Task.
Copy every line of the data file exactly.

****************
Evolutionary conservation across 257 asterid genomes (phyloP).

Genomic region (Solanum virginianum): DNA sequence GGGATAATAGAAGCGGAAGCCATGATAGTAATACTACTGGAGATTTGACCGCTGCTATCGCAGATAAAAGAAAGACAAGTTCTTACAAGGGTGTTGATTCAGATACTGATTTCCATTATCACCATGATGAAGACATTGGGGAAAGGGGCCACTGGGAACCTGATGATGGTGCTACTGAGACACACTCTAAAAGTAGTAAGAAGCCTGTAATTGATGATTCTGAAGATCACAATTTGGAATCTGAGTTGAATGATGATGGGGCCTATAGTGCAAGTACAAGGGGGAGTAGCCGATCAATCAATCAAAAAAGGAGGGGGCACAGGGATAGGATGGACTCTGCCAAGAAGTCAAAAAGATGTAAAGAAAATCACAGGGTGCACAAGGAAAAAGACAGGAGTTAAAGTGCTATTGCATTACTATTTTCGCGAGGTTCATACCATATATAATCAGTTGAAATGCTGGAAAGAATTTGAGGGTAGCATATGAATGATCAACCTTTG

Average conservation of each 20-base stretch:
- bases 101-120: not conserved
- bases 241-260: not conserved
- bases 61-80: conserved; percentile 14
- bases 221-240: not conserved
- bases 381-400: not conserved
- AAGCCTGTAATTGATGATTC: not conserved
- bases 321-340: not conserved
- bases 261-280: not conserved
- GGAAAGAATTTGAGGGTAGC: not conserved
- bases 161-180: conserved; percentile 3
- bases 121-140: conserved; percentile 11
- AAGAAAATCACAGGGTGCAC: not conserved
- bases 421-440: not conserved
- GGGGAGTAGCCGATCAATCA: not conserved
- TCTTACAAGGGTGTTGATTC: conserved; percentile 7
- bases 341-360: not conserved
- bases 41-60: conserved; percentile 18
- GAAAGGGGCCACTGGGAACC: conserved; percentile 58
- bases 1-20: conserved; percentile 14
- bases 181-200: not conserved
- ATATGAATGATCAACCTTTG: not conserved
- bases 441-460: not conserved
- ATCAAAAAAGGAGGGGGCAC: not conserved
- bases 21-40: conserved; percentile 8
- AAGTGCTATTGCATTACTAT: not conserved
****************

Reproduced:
Evolutionary conservation across 257 asterid genomes (phyloP).

Genomic region (Solanum virginianum): DNA sequence GGGATAATAGAAGCGGAAGCCATGATAGTAATACTACTGGAGATTTGACCGCTGCTATCGCAGATAAAAGAAAGACAAGTTCTTACAAGGGTGTTGATTCAGATACTGATTTCCATTATCACCATGATGAAGACATTGGGGAAAGGGGCCACTGGGAACCTGATGATGGTGCTACTGAGACACACTCTAAAAGTAGTAAGAAGCCTGTAATTGATGATTCTGAAGATCACAATTTGGAATCTGAGTTGAATGATGATGGGGCCTATAGTGCAAGTACAAGGGGGAGTAGCCGATCAATCAATCAAAAAAGGAGGGGGCACAGGGATAGGATGGACTCTGCCAAGAAGTCAAAAAGATGTAAAGAAAATCACAGGGTGCACAAGGAAAAAGACAGGAGTTAAAGTGCTATTGCATTACTATTTTCGCGAGGTTCATACCATATATAATCAGTTGAAATGCTGGAAAGAATTTGAGGGTAGCATATGAATGATCAACCTTTG

Average conservation of each 20-base stretch:
- bases 101-120: not conserved
- bases 241-260: not conserved
- bases 61-80: conserved; percentile 14
- bases 221-240: not conserved
- bases 381-400: not conserved
- AAGCCTGTAATTGATGATTC: not conserved
- bases 321-340: not conserved
- bases 261-280: not conserved
- GGAAAGAATTTGAGGGTAGC: not conserved
- bases 161-180: conserved; percentile 3
- bases 121-140: conserved; percentile 11
- AAGAAAATCACAGGGTGCAC: not conserved
- bases 421-440: not conserved
- GGGGAGTAGCCGATCAATCA: not conserved
- TCTTACAAGGGTGTTGATTC: conserved; percentile 7
- bases 341-360: not conserved
- bases 41-60: conserved; percentile 18
- GAAAGGGGCCACTGGGAACC: conserved; percentile 58
- bases 1-20: conserved; percentile 14
- bases 181-200: not conserved
- ATATGAATGATCAACCTTTG: not conserved
- bases 441-460: not conserved
- ATCAAAAAAGGAGGGGGCAC: not conserved
- bases 21-40: conserved; percentile 8
- AAGTGCTATTGCATTACTAT: not conserved